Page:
How to raise funds for an open-source company 💵
TLDR; I had a pleasure talking to Igor Kotua VC @ RunaCapital, a VC company that invests mainly in Open-Source Companies. We talked about what kind of products are suitable for open-source, open-source companies vs. B2B SaaS, Some open-source investments, and Igor library maintainer of Awesome open-source alternatives to SaaS.
You can listen (and subscribe 🚀) to it here:
What kind of products can be open-sourced?
First thing first, Everything that is some kind of a library or a low-code architecture level is suited for open-source as it is the basis of open-source. It’s usually something that is used by engineering or a highly technical people. That’s pure open-source, and there is no commercial thing around it.
The second type is highly technical tools such as Databases, and Infrastructure tools, most of these tools are open-source and mostly free. We can find many great ones such as MySQL, Nginx, and Nest.js. They usually benefit from enterprise support.
The third type we can see that is emerging in the last years are products such as Novu, Medusa, and PostHog that can initially offer a closed-code SaaS solution. They merit from direct connection with the engineers and benefit from being connected to the open-source community. Many of those products are not super technical and can actually be a source for junior developers to come and contribute their first PR. You can find open-source solutions compared to SaaS in Igor Awesome open-source alternatives to SaaS. Make sure you give him a star ⭐️
Over the years, we saw open-source evolving a lot with different kinds of monetization options. I will try to touch on some of them here. Most of the monetization methods listed below are for open-core solutions, which means that all the code is public. We will have a new article soon about open-foundation, which is another form of open source where some of the code is open-sourced, and some of it is not.
This is kind of the core of open-source libraries with no monetization or commercial use restrictions. That’s the purest aspect of open-source.
This is the de-facto way to monetize open-source products. We can find companies such as Nest.js and Next.js offering enterprise solutions. That’s something that we could see many companies do in the past. Today, we see more companies offering the next step of open source evolution – Cloud Solutions.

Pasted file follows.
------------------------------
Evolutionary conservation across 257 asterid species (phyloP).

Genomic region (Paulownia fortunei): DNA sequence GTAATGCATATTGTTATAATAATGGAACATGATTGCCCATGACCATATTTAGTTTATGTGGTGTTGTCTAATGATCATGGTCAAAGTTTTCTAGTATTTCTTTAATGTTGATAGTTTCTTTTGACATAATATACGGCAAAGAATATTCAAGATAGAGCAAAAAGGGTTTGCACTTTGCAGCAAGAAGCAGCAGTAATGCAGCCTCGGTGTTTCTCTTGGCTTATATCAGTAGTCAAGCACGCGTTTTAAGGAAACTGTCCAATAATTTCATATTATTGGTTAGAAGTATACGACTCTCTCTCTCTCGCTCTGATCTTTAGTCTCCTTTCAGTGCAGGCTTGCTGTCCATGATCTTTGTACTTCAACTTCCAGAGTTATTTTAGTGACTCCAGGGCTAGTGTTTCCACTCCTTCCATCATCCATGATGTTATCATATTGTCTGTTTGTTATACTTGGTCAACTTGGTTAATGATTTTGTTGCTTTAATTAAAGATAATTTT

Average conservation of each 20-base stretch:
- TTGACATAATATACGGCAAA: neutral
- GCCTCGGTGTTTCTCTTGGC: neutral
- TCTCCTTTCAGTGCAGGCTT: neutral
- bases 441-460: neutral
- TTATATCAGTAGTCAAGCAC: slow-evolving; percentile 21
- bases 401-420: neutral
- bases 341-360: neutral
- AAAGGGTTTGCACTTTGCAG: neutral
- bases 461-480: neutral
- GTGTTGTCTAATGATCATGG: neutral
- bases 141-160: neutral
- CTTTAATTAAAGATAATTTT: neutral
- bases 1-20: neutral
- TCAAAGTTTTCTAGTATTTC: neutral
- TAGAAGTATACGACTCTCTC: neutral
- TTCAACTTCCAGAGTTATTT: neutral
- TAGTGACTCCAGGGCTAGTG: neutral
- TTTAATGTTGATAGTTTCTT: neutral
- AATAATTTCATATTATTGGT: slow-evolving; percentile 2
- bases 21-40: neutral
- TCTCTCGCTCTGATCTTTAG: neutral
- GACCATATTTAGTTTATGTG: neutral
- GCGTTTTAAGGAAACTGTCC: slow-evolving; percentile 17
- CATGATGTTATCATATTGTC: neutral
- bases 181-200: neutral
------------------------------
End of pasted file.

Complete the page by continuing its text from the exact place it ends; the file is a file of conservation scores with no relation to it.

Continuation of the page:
Many big companies, such as MongoDB, used to offer only enterprise solutions, but today we can see a shift into Could Solutions such as MongoDB Atlas. Cloud solutions offer a few types of options, mainly SSO, audits, logs, and hosting. Founders realized that many of the solutions out there are hard to deploy and maintain by engineers and require a devops team focusing on scalability and observability. In Novu You can find a similar offer for a hosted solution. The great thing is that it’s giving smaller companies solutions for their needs with a relatively low price per month (most of them free up to some point).
These days we can also find great frontend hosting solutions such as GatsbyJS cloud, Netlify, Vercel, and Heroku that are great for both hostings, deploying, and monitoring apps in a few clicks.
There are more and more products getting into the market every day that need to deliver a lot of features. Sometimes those things become super complex, and the main thing they usually don’t have is time. A lot of those parts are engineers issues that can be democratized by open-source solutions. You can use Okta for the identity solution, Add Auth0 for authentication, and then use Permit for authorization and you have easily saved thousands of development hours.
There are many types of open-source companies, and many of the investment metrics are similar between SaaS and open-source, such as the founder’s background, market size, and go-to-market strategy, but the one thing that is usually very common among open-source companies is that they are waiting for a significant adoption and an extensive user base before they start to monetize their product. So if in B2B companies, the primary metric is revenue than in open-source companies it is adoption by engineers and the community.
Other metrics VC are looking for are
How many developers are out there trying to help you with the product, and how valuable is their contribution – Is it a one-time thing of typo fixing? Or is it an ongoing contribution for an extended period of time? Did they come to put a stamp or to be a community member?
Stars are not an accurate metric for adoption (Developers can star your product without using it), but it’s kind of a metric that shows the stage of the company. Kinda the same as ARR (Annual Recurring Revenue) – Not giving a lot of information but showing the stage of the company.
Can you see a growth in issues every month? That’s a good thing, it means that the community is growing and the product is getting more adoption.
At the end of the day, the main question is whether it’s a product that lives in as a community base only, or can it be a big company that generates money. We can find big open-source products over Github that haven’t yet found a way to monetize their services even though the product is fantastic.
It’s not expected from founders to gain revenue over the first years, but VCs do expect founders to show a strategic plan for doing so.
I hope you have managed to learn a little bit about COSS (Commercial Open Source Startups).
Just a quick background about us. Novu is the first open-source notification infrastructure. We help managing all the product notifications. It can be In-App (the bell icon like you have in Facebook – Websockets), Emails, SMSs, and so on. I would be super happy if you could give us a star! And let me also know in the comments ❤️